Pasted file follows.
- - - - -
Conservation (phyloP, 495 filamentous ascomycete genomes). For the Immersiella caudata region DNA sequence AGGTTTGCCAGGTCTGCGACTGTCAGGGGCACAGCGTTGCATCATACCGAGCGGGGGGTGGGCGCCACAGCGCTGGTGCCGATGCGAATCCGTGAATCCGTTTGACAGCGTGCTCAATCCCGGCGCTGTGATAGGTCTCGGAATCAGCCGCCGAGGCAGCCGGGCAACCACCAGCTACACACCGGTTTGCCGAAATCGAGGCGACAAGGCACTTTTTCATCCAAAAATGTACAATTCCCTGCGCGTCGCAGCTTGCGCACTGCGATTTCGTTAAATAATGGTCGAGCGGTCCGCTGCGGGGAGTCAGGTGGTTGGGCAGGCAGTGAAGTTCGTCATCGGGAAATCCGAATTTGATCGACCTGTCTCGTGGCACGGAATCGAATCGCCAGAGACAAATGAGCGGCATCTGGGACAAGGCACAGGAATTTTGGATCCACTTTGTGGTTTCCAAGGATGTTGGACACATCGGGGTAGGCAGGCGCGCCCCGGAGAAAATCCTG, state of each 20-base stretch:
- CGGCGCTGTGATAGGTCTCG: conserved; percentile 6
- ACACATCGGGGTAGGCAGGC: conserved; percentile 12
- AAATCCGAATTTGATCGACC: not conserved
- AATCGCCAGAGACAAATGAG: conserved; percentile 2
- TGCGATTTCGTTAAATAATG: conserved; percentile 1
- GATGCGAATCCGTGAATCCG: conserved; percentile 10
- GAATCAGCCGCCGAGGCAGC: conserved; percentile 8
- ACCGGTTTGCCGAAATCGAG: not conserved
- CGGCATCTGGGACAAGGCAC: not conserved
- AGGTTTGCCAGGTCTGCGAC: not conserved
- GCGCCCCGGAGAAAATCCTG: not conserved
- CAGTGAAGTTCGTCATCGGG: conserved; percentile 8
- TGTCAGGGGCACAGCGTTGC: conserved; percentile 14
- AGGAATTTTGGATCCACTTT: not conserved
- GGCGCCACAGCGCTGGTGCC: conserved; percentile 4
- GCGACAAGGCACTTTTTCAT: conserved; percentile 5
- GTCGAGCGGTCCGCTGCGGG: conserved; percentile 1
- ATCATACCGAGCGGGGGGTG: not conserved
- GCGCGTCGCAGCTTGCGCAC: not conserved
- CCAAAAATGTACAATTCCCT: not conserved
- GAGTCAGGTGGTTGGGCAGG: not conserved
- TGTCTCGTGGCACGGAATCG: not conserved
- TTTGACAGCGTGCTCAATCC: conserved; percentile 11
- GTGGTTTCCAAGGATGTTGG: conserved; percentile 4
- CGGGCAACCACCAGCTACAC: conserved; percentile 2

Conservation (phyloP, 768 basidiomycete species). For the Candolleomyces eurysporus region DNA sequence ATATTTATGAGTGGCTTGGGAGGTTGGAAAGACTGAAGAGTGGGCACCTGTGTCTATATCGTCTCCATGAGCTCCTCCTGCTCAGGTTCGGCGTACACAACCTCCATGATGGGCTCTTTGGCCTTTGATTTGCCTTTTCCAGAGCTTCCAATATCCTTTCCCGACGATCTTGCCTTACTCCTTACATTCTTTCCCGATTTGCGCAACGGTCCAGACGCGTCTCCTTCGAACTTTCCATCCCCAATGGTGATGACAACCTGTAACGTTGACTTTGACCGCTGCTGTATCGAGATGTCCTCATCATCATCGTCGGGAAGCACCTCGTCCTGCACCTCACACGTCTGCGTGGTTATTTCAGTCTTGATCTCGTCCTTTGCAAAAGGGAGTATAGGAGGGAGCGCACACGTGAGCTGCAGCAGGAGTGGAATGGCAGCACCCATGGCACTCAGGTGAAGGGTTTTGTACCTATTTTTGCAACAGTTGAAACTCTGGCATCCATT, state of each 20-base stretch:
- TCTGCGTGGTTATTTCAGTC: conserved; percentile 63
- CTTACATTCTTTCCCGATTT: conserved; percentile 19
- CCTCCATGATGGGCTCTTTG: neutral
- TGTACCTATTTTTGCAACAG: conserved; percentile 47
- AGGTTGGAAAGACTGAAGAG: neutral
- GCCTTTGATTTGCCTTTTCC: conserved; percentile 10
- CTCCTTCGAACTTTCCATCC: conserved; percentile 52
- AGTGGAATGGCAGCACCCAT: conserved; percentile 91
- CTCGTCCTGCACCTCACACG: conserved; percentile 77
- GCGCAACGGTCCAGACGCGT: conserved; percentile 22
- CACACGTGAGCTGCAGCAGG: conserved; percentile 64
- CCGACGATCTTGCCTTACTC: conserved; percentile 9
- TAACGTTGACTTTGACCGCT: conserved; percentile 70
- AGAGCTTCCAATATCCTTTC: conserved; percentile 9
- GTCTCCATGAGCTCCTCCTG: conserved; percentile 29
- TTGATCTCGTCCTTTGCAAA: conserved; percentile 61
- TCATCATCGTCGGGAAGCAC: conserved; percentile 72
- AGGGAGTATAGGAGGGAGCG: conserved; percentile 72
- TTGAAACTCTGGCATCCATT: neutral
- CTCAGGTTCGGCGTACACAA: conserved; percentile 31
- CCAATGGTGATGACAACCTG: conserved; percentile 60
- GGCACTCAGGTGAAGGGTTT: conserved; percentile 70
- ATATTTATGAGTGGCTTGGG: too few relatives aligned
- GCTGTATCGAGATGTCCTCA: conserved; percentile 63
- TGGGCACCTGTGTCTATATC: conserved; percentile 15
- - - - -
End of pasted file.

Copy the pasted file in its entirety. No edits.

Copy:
Conservation (phyloP, 495 filamentous ascomycete genomes). For the Immersiella caudata region DNA sequence AGGTTTGCCAGGTCTGCGACTGTCAGGGGCACAGCGTTGCATCATACCGAGCGGGGGGTGGGCGCCACAGCGCTGGTGCCGATGCGAATCCGTGAATCCGTTTGACAGCGTGCTCAATCCCGGCGCTGTGATAGGTCTCGGAATCAGCCGCCGAGGCAGCCGGGCAACCACCAGCTACACACCGGTTTGCCGAAATCGAGGCGACAAGGCACTTTTTCATCCAAAAATGTACAATTCCCTGCGCGTCGCAGCTTGCGCACTGCGATTTCGTTAAATAATGGTCGAGCGGTCCGCTGCGGGGAGTCAGGTGGTTGGGCAGGCAGTGAAGTTCGTCATCGGGAAATCCGAATTTGATCGACCTGTCTCGTGGCACGGAATCGAATCGCCAGAGACAAATGAGCGGCATCTGGGACAAGGCACAGGAATTTTGGATCCACTTTGTGGTTTCCAAGGATGTTGGACACATCGGGGTAGGCAGGCGCGCCCCGGAGAAAATCCTG, state of each 20-base stretch:
- CGGCGCTGTGATAGGTCTCG: conserved; percentile 6
- ACACATCGGGGTAGGCAGGC: conserved; percentile 12
- AAATCCGAATTTGATCGACC: not conserved
- AATCGCCAGAGACAAATGAG: conserved; percentile 2
- TGCGATTTCGTTAAATAATG: conserved; percentile 1
- GATGCGAATCCGTGAATCCG: conserved; percentile 10
- GAATCAGCCGCCGAGGCAGC: conserved; percentile 8
- ACCGGTTTGCCGAAATCGAG: not conserved
- CGGCATCTGGGACAAGGCAC: not conserved
- AGGTTTGCCAGGTCTGCGAC: not conserved
- GCGCCCCGGAGAAAATCCTG: not conserved
- CAGTGAAGTTCGTCATCGGG: conserved; percentile 8
- TGTCAGGGGCACAGCGTTGC: conserved; percentile 14
- AGGAATTTTGGATCCACTTT: not conserved
- GGCGCCACAGCGCTGGTGCC: conserved; percentile 4
- GCGACAAGGCACTTTTTCAT: conserved; percentile 5
- GTCGAGCGGTCCGCTGCGGG: conserved; percentile 1
- ATCATACCGAGCGGGGGGTG: not conserved
- GCGCGTCGCAGCTTGCGCAC: not conserved
- CCAAAAATGTACAATTCCCT: not conserved
- GAGTCAGGTGGTTGGGCAGG: not conserved
- TGTCTCGTGGCACGGAATCG: not conserved
- TTTGACAGCGTGCTCAATCC: conserved; percentile 11
- GTGGTTTCCAAGGATGTTGG: conserved; percentile 4
- CGGGCAACCACCAGCTACAC: conserved; percentile 2

Conservation (phyloP, 768 basidiomycete species). For the Candolleomyces eurysporus region DNA sequence ATATTTATGAGTGGCTTGGGAGGTTGGAAAGACTGAAGAGTGGGCACCTGTGTCTATATCGTCTCCATGAGCTCCTCCTGCTCAGGTTCGGCGTACACAACCTCCATGATGGGCTCTTTGGCCTTTGATTTGCCTTTTCCAGAGCTTCCAATATCCTTTCCCGACGATCTTGCCTTACTCCTTACATTCTTTCCCGATTTGCGCAACGGTCCAGACGCGTCTCCTTCGAACTTTCCATCCCCAATGGTGATGACAACCTGTAACGTTGACTTTGACCGCTGCTGTATCGAGATGTCCTCATCATCATCGTCGGGAAGCACCTCGTCCTGCACCTCACACGTCTGCGTGGTTATTTCAGTCTTGATCTCGTCCTTTGCAAAAGGGAGTATAGGAGGGAGCGCACACGTGAGCTGCAGCAGGAGTGGAATGGCAGCACCCATGGCACTCAGGTGAAGGGTTTTGTACCTATTTTTGCAACAGTTGAAACTCTGGCATCCATT, state of each 20-base stretch:
- TCTGCGTGGTTATTTCAGTC: conserved; percentile 63
- CTTACATTCTTTCCCGATTT: conserved; percentile 19
- CCTCCATGATGGGCTCTTTG: neutral
- TGTACCTATTTTTGCAACAG: conserved; percentile 47
- AGGTTGGAAAGACTGAAGAG: neutral
- GCCTTTGATTTGCCTTTTCC: conserved; percentile 10
- CTCCTTCGAACTTTCCATCC: conserved; percentile 52
- AGTGGAATGGCAGCACCCAT: conserved; percentile 91
- CTCGTCCTGCACCTCACACG: conserved; percentile 77
- GCGCAACGGTCCAGACGCGT: conserved; percentile 22
- CACACGTGAGCTGCAGCAGG: conserved; percentile 64
- CCGACGATCTTGCCTTACTC: conserved; percentile 9
- TAACGTTGACTTTGACCGCT: conserved; percentile 70
- AGAGCTTCCAATATCCTTTC: conserved; percentile 9
- GTCTCCATGAGCTCCTCCTG: conserved; percentile 29
- TTGATCTCGTCCTTTGCAAA: conserved; percentile 61
- TCATCATCGTCGGGAAGCAC: conserved; percentile 72
- AGGGAGTATAGGAGGGAGCG: conserved; percentile 72
- TTGAAACTCTGGCATCCATT: neutral
- CTCAGGTTCGGCGTACACAA: conserved; percentile 31
- CCAATGGTGATGACAACCTG: conserved; percentile 60
- GGCACTCAGGTGAAGGGTTT: conserved; percentile 70
- ATATTTATGAGTGGCTTGGG: too few relatives aligned
- GCTGTATCGAGATGTCCTCA: conserved; percentile 63
- TGGGCACCTGTGTCTATATC: conserved; percentile 15